ID fraud is now costing the UK an estimated £1.7 billion annually, the government has warned.
The figure is a stark increase on the government’s previous £1.3 billion estimate of the cost of ID fraud in the UK three years ago.
The figure is equal to a £35 per person cost, Home Office minister Andy Burnham told the BBC’s Today programme.
ID fraudsters typically compare credit cards and other personal information to gain access to bank accounts or create false documents for use in crime.
The government has previously called on bank’s to make more thorough checks on background information.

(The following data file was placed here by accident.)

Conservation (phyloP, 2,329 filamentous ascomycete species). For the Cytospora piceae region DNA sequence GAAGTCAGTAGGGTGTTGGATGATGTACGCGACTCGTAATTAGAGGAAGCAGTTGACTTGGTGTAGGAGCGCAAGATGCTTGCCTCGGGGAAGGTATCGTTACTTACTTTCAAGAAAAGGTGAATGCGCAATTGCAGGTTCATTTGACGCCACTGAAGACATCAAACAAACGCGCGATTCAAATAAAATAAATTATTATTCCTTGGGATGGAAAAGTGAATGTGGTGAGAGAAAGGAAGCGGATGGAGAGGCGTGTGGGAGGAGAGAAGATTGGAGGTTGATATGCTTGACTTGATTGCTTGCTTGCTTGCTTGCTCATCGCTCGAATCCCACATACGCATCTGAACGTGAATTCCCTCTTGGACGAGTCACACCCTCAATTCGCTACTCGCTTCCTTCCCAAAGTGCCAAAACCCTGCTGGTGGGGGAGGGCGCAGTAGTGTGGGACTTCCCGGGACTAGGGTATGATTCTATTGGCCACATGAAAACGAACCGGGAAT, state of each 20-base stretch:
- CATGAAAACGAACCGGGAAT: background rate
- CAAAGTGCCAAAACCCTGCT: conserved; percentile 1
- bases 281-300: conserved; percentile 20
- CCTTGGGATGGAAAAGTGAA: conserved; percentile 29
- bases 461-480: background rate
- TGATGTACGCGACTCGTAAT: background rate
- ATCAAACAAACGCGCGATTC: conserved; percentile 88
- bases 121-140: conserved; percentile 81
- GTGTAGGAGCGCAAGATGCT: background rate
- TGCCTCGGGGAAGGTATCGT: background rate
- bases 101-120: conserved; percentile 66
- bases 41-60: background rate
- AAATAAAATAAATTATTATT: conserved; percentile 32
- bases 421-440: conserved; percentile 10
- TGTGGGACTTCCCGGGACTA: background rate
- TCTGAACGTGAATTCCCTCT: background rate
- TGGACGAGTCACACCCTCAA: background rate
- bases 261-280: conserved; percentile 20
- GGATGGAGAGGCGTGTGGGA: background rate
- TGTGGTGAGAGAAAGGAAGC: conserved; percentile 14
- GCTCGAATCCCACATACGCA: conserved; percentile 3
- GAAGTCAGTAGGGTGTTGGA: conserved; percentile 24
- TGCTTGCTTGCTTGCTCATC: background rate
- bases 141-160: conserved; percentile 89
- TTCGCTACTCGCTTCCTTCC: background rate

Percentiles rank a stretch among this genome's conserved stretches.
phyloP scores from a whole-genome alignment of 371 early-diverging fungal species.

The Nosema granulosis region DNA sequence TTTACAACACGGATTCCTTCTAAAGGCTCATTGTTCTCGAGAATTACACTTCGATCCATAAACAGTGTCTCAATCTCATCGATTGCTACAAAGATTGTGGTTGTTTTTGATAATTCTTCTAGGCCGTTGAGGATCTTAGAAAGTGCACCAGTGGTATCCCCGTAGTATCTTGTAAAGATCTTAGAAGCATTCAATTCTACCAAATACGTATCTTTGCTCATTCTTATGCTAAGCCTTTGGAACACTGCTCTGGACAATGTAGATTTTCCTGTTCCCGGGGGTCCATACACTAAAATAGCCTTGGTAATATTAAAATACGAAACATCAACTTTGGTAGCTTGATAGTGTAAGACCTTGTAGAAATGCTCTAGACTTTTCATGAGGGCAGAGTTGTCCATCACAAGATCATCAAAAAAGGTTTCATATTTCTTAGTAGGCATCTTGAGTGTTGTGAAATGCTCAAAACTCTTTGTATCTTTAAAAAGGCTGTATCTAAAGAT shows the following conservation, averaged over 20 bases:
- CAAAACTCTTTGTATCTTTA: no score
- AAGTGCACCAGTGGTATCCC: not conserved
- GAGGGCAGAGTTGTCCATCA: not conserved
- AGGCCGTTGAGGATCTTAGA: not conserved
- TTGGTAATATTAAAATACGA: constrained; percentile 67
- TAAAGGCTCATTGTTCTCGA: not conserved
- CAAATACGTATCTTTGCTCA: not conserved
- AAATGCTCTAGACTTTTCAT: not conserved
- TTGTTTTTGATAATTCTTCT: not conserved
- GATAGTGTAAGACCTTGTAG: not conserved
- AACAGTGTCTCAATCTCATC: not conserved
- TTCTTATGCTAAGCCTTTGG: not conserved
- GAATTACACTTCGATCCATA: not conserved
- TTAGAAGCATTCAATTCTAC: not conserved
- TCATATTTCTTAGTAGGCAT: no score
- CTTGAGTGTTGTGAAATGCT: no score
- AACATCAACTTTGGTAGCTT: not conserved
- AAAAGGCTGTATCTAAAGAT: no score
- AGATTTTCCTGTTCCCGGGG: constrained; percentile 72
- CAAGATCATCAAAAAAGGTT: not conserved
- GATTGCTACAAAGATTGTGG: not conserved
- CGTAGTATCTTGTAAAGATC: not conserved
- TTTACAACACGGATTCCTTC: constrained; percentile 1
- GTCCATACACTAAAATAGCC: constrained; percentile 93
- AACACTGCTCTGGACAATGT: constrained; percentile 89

Finance experts recommend that all personal documents should be shredded before being thrown out, and that people should use caution when using internet banking.
Mr Burnham said that the figures bolstered the government’s case for compulsory national ID cards, which he claimed would be “a major breakthrough” in security.
“We have all kinds of stand-in documents being called upon as identity documents – birth certificates, utility bills,” he said. “The truth is these do not prove identity.”
All new applications for passports will now require an interview, he added, which will further cut down on opportunities for ID fraud.
“We are doing background checks on people before they get their documentation,” he told Today.
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